Windows Updates and Service Packs
Windows XP SP3 and Windows Vista SP1 were famous for causing computers to reboot at desktop loading screens. The easiest solution for this problem is to download the latest Windows Updates for your system. Microsoft addressed the reboot problem shortly after the service packs were released. Not all users experienced the problem, but many did.
If you cannot boot into Safe Mode to download the latest updates, you may need to repair your system using your original installation disk. Insert your Windows operating system disk into your disk drive during the boot process. Boot from the CD when prompted. If you are not prompted, press “F12" to view boot options. Select “CD-ROM" from the options screen.
Press “Enter" when the first set of options appears. Do not choose to repair your system at this point. Press “F8" to agree to the EULA, or user agreement. Press “R" when the next screen appears to repair your operating system. The system files that were changed or added during the faulty updates will be deleted. No other files are deleted during this process.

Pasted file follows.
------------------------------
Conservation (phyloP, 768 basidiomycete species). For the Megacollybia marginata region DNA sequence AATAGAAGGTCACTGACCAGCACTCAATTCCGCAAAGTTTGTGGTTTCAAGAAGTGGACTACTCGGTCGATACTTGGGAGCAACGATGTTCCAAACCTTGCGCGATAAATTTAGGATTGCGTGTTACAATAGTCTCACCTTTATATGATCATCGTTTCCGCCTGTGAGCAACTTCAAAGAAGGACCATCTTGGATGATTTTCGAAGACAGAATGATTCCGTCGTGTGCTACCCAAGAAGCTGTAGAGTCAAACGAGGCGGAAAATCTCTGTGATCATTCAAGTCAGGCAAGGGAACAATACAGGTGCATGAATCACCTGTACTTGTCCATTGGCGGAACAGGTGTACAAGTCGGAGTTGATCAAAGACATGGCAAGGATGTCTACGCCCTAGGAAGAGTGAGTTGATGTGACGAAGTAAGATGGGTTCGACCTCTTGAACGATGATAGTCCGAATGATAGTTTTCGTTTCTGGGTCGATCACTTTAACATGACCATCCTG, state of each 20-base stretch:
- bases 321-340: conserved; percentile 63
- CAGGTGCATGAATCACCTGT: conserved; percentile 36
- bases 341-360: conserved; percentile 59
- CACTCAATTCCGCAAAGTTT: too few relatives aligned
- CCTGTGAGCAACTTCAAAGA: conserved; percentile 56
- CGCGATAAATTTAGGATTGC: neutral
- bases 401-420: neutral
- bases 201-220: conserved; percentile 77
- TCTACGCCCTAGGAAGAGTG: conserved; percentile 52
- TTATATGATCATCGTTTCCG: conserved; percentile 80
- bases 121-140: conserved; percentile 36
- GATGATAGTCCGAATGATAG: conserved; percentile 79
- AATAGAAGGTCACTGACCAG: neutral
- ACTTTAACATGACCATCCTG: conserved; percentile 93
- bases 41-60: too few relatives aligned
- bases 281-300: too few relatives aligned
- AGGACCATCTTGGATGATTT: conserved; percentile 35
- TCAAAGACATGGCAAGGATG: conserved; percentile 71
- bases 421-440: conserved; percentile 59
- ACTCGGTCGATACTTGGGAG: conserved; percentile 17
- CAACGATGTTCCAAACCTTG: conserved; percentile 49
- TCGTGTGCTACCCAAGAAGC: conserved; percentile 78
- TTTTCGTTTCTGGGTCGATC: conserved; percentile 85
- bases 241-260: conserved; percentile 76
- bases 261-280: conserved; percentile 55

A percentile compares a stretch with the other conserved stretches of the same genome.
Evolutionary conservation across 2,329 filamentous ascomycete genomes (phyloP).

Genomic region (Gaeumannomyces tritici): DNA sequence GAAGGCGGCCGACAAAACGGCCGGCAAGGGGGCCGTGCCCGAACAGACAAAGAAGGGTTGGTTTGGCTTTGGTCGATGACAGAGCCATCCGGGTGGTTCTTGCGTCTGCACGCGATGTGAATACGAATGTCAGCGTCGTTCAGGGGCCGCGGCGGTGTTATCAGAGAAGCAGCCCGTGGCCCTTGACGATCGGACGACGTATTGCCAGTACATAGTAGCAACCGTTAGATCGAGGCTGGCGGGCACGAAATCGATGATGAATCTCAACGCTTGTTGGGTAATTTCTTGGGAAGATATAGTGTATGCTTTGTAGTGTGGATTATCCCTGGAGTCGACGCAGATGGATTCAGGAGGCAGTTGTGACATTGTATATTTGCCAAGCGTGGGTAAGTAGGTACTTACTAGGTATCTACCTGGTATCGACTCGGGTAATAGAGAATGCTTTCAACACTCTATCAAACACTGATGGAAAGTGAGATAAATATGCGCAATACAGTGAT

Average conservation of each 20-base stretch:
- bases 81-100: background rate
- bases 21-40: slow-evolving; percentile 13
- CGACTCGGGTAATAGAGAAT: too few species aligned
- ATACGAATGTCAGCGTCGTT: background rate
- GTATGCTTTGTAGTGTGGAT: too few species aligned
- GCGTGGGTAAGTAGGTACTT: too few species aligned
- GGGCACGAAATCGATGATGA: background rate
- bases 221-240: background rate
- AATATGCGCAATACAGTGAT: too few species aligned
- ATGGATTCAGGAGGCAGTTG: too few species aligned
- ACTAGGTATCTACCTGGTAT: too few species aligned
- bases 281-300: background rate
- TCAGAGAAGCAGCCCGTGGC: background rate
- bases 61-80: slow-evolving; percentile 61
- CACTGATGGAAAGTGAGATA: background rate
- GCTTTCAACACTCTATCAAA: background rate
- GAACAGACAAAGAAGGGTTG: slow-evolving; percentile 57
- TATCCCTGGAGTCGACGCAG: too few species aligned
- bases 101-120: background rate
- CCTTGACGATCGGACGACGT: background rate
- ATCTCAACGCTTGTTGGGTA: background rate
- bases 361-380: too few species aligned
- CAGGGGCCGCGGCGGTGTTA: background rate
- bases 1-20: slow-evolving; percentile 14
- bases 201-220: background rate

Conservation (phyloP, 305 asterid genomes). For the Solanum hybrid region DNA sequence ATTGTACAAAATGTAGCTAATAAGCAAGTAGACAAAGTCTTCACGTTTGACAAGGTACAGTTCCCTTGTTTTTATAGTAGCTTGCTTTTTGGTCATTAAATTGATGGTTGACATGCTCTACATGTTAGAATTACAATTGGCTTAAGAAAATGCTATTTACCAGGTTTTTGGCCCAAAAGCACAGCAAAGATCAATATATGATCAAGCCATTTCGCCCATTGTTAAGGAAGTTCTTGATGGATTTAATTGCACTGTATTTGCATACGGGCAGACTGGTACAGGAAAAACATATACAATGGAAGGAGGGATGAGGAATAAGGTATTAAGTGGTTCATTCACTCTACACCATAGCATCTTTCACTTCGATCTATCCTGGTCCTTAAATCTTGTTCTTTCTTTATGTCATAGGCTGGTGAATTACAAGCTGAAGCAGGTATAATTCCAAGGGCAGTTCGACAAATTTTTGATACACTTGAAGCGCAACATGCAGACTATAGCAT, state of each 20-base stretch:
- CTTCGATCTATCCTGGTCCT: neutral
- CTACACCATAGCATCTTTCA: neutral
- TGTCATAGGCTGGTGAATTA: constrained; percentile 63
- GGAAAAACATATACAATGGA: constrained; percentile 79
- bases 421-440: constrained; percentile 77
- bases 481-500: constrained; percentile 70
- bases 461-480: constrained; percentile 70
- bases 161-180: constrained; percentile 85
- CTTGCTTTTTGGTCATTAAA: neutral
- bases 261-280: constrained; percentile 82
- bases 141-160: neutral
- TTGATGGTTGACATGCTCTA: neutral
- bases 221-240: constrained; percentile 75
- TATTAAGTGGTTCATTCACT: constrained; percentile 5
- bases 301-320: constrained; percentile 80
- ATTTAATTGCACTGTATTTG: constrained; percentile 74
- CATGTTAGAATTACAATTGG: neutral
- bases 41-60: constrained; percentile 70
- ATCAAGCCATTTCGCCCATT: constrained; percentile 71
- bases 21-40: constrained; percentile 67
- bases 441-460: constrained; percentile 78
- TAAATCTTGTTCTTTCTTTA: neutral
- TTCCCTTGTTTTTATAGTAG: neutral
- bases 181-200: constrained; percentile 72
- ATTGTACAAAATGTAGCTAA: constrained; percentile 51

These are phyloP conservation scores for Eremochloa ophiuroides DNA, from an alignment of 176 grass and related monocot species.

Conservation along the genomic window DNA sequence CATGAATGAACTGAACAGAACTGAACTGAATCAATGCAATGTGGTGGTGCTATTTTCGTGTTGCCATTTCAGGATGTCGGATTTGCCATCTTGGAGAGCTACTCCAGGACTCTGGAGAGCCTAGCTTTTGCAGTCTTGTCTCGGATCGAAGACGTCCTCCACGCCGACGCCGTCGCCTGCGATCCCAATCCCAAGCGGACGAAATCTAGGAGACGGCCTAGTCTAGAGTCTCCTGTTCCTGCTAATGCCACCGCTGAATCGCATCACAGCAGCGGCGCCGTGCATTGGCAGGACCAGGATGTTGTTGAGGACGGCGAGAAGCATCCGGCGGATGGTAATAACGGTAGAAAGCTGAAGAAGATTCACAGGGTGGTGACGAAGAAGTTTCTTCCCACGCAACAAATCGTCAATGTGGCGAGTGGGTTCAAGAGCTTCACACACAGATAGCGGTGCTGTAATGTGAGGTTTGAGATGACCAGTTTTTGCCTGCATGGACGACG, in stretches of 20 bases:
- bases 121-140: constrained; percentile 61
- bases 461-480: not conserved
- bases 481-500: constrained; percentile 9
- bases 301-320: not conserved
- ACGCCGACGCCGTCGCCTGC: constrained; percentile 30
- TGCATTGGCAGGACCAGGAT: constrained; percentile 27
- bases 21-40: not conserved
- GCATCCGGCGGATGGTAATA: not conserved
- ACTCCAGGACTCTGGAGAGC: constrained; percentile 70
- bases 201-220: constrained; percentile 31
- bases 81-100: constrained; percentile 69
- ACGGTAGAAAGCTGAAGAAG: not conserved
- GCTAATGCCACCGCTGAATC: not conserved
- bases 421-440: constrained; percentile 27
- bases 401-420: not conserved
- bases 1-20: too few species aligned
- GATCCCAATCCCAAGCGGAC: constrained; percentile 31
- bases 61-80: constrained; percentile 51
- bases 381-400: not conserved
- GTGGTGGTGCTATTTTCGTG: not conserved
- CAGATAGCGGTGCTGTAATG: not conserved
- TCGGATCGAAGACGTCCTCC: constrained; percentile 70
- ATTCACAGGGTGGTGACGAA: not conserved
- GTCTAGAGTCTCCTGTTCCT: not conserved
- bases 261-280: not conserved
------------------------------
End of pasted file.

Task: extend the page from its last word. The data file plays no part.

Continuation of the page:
Once your computer restarts, follow the prompts in the GUI screen to set up options such as region, time zone and network settings. As this is a repair and not an installation, accept the defaults by pressing “Next" on each screen. Once the repair is complete, you will arrive back at your desktop screen. You may be prompted to enter your product key, which can be found on your disk’s packaging.
Disable Windows Automatic Updates by going to “Start," “Control Panel" and selecting “Automatic Updates." Choose “Notify me but don’t download or install them." You can manually download updates, but most users forget to do so without the notification. You can also download updates by visiting Microsoft Update or Windows Update. Choose the “Custom" option to prevent downloading faulty updates. Uncheck the boxes beside updates, such as Windows XP SP3 or Windows Vista SP1, before downloading and installing updates.